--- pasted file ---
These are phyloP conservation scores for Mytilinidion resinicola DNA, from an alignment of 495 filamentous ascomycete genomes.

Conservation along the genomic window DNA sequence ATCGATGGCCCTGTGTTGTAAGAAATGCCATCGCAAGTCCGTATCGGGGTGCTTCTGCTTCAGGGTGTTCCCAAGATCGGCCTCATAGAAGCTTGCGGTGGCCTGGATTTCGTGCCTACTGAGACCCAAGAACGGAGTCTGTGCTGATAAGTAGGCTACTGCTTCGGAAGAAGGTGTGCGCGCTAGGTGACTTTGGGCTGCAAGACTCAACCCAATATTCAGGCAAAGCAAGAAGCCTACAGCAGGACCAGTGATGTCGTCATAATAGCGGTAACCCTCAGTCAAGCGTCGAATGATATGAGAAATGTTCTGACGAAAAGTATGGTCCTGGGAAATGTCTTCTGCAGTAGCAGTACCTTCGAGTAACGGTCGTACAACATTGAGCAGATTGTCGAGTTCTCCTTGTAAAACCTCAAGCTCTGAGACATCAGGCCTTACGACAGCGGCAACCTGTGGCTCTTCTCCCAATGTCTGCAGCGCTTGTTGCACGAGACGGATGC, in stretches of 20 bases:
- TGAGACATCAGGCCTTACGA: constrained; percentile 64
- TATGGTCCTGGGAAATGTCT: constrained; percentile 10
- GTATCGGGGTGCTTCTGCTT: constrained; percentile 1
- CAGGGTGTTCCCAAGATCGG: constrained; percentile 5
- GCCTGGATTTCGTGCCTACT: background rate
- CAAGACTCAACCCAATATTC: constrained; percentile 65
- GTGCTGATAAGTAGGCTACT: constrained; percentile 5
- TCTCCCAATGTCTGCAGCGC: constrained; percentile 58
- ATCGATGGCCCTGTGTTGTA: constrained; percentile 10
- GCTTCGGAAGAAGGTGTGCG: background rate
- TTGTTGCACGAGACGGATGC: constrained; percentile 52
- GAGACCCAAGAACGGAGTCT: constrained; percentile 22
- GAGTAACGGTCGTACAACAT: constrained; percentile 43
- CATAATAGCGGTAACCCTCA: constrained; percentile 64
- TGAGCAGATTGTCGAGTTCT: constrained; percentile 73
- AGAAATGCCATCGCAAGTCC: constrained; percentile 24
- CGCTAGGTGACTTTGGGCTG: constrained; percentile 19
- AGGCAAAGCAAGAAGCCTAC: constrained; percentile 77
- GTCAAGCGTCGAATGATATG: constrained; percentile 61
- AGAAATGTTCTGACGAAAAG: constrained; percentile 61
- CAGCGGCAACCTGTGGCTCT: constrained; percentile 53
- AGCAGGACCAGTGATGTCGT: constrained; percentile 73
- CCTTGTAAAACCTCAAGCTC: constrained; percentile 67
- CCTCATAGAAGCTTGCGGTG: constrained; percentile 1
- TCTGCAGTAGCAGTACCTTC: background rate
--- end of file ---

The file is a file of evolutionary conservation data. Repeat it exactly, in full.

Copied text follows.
These are phyloP conservation scores for Mytilinidion resinicola DNA, from an alignment of 495 filamentous ascomycete genomes.

Conservation along the genomic window DNA sequence ATCGATGGCCCTGTGTTGTAAGAAATGCCATCGCAAGTCCGTATCGGGGTGCTTCTGCTTCAGGGTGTTCCCAAGATCGGCCTCATAGAAGCTTGCGGTGGCCTGGATTTCGTGCCTACTGAGACCCAAGAACGGAGTCTGTGCTGATAAGTAGGCTACTGCTTCGGAAGAAGGTGTGCGCGCTAGGTGACTTTGGGCTGCAAGACTCAACCCAATATTCAGGCAAAGCAAGAAGCCTACAGCAGGACCAGTGATGTCGTCATAATAGCGGTAACCCTCAGTCAAGCGTCGAATGATATGAGAAATGTTCTGACGAAAAGTATGGTCCTGGGAAATGTCTTCTGCAGTAGCAGTACCTTCGAGTAACGGTCGTACAACATTGAGCAGATTGTCGAGTTCTCCTTGTAAAACCTCAAGCTCTGAGACATCAGGCCTTACGACAGCGGCAACCTGTGGCTCTTCTCCCAATGTCTGCAGCGCTTGTTGCACGAGACGGATGC, in stretches of 20 bases:
- TGAGACATCAGGCCTTACGA: constrained; percentile 64
- TATGGTCCTGGGAAATGTCT: constrained; percentile 10
- GTATCGGGGTGCTTCTGCTT: constrained; percentile 1
- CAGGGTGTTCCCAAGATCGG: constrained; percentile 5
- GCCTGGATTTCGTGCCTACT: background rate
- CAAGACTCAACCCAATATTC: constrained; percentile 65
- GTGCTGATAAGTAGGCTACT: constrained; percentile 5
- TCTCCCAATGTCTGCAGCGC: constrained; percentile 58
- ATCGATGGCCCTGTGTTGTA: constrained; percentile 10
- GCTTCGGAAGAAGGTGTGCG: background rate
- TTGTTGCACGAGACGGATGC: constrained; percentile 52
- GAGACCCAAGAACGGAGTCT: constrained; percentile 22
- GAGTAACGGTCGTACAACAT: constrained; percentile 43
- CATAATAGCGGTAACCCTCA: constrained; percentile 64
- TGAGCAGATTGTCGAGTTCT: constrained; percentile 73
- AGAAATGCCATCGCAAGTCC: constrained; percentile 24
- CGCTAGGTGACTTTGGGCTG: constrained; percentile 19
- AGGCAAAGCAAGAAGCCTAC: constrained; percentile 77
- GTCAAGCGTCGAATGATATG: constrained; percentile 61
- AGAAATGTTCTGACGAAAAG: constrained; percentile 61
- CAGCGGCAACCTGTGGCTCT: constrained; percentile 53
- AGCAGGACCAGTGATGTCGT: constrained; percentile 73
- CCTTGTAAAACCTCAAGCTC: constrained; percentile 67
- CCTCATAGAAGCTTGCGGTG: constrained; percentile 1
- TCTGCAGTAGCAGTACCTTC: background rate